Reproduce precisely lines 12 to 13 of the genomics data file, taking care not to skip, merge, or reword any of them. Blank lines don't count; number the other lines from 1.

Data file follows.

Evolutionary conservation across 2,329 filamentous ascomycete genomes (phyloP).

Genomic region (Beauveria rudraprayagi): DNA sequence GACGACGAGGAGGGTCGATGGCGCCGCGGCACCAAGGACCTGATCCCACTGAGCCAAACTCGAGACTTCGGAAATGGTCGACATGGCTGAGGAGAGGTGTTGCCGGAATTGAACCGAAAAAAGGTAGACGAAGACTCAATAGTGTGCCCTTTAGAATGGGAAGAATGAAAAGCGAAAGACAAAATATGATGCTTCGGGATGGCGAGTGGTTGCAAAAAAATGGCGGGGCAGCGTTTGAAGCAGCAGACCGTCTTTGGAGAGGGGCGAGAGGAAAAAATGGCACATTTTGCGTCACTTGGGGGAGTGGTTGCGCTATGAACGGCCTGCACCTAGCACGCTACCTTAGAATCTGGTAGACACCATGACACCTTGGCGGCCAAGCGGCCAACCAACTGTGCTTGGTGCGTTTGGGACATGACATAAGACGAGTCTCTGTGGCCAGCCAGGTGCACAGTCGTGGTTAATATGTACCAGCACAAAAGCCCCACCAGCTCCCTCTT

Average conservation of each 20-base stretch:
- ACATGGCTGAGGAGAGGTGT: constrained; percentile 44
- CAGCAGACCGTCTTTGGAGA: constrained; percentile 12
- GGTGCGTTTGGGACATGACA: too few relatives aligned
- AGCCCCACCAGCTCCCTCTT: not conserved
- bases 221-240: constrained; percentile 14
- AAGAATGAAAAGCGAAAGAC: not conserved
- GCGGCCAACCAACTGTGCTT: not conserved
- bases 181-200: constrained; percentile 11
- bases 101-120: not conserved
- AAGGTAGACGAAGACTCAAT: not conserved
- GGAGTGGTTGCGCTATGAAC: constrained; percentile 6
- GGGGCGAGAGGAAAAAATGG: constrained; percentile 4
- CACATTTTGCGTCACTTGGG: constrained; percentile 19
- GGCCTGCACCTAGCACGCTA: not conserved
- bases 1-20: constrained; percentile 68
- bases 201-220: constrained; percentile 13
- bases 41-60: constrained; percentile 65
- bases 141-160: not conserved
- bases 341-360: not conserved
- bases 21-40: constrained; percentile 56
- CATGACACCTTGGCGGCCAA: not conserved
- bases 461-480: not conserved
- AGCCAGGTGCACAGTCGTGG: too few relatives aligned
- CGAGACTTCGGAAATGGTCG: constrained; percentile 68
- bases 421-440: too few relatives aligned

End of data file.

- bases 101-120: not conserved
- AAGGTAGACGAAGACTCAAT: not conserved